|Against the White Sox, Thome hits the first walk-off home run at Target Field|
Jim Thome was already 39 years old when he joined the Twins. When he left Minnesota, he was two days shy of his 41st birthday.. He had been drafted and had already signed with the Indians two months before I was born. He was easily the oldest player on the Twins roster. Not coincidentally, he's also one of the most accomplished player the Twins have ever employed. Since he debuted with Cleveland in 1991, Thome simply hit everywhere. He finally grabbed hold of full-time at bats in 1995, posted an OPS just shy of 1.000, and never looked back. In each of the next nine seasons, he had an OPS of at least .925 and hit no fewer than 30 home runs, while also driving in over 100 runs in eight of those seasons. For close to two decades, Thome was of the best power hitters around.
After spending his first 12 years with Cleveland and the next 3 with Philadelphia, Thome joined the Chicago White Sox. Though his overall stat line drooped a little, it was still very good. He also, more memorably, made a name for himself with Chicago as a Twin-killer. As is often the case, perception differs from the statistics, as his overall line against the Twins in his 4 seasons with Chicago was only a tad better than his numbers as a whole. A ridiculous 6-game stretch against Minnesota in 2007, however, in which he hit a homer in each game, had 14 RBIs, and hit .541, combined with his iconic homer in the play-in game in 2008, made that reputation stick.
Therefore, following the 2009 season, the Twins employed a new strategy: if you can't beat 'em, sign 'em! By inking Thome to a one-year contract for $1.5 million, the Twins made a low-risk deal to bring in one of the most likable players in the Majors. They never imagined the kind of season they would get from Thome. Despite a balky back that often kept him from playing consecutive days, even at designated hitter, Thome had his best season in years. He hit 25 homers in just 279 at bats and put up his highest slugging percent (.627) and OPS (1.039) since 2002.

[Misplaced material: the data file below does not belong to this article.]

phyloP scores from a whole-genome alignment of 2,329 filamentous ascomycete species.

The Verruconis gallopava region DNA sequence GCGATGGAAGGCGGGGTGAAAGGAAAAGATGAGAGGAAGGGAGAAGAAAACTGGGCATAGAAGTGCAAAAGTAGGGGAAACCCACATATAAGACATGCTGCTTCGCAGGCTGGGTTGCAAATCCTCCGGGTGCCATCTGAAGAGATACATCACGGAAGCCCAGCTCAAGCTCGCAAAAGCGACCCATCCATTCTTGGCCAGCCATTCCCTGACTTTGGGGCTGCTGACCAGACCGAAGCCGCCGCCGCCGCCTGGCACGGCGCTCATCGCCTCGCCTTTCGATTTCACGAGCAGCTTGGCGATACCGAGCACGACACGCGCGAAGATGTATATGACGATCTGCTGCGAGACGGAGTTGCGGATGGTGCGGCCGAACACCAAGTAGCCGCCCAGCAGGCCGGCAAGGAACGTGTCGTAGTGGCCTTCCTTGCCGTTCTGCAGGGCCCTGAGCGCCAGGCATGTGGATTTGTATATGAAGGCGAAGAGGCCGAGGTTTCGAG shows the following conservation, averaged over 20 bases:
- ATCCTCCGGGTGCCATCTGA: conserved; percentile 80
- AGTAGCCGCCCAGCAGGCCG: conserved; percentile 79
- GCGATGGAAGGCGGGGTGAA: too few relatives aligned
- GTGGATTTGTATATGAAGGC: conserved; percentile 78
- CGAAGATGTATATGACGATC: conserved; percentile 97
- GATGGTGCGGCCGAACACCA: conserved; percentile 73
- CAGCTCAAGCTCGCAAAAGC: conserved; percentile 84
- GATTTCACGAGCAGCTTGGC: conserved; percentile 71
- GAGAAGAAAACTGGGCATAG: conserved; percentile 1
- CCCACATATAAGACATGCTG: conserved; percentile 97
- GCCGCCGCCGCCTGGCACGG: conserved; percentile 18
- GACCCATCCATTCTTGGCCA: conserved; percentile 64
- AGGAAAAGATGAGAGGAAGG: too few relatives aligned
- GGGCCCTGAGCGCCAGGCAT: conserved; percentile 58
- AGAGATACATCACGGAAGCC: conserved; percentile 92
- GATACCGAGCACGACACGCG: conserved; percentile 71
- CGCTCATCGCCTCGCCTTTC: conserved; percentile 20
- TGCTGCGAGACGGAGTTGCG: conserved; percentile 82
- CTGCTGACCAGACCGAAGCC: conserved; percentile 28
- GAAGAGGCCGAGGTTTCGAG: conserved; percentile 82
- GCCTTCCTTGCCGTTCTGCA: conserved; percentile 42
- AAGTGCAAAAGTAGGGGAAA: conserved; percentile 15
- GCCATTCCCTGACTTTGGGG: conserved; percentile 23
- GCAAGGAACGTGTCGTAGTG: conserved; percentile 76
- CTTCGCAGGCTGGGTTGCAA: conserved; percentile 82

Thome instantly became a fan favorite in Minnesota. He could seemingly do no wrong, and even swatted his first triple since 2004, a span of 3,049 plate appearances. Never known as a speedster, as evidenced by his three stolen bases this millenium and just one since 2002, even Thome's quickest days were gone many years ago. His home run trot at that point was actually his top speed, and the old baseball joke that it takes two hits to score a man from second was actually true. But on June 28, Thome got some luck when a ball he smoked off the outfield fence caromed off the side of the scoreboard, bouncing in a completely unexpected direction and allowing him to make it all the way to third base.
The rejuvenated season had a personal reward for Thome: it left him just 11 home runs short of 600 for his career, something only 7 other players have ever done. That number would, fair or not, probably seal his candidacy to be included in the Hall of Fame. What had seemed an unrealistic goal prior to the 2010 season, as he struggled to find a home, now appeared well within reach. He was, predictably, not as good in 2011, but had another fine season in Minnesota. That including his milestone 600th home run off of Daniel Schlereth on August 15, his second of the game, against Detroit. Just ten days later, Thome's career with Minnesota came to an when the Twins shipped him to the Indians, largely in the interest of giving Jim a chance to play in the postseason.
Updated August 26, 2011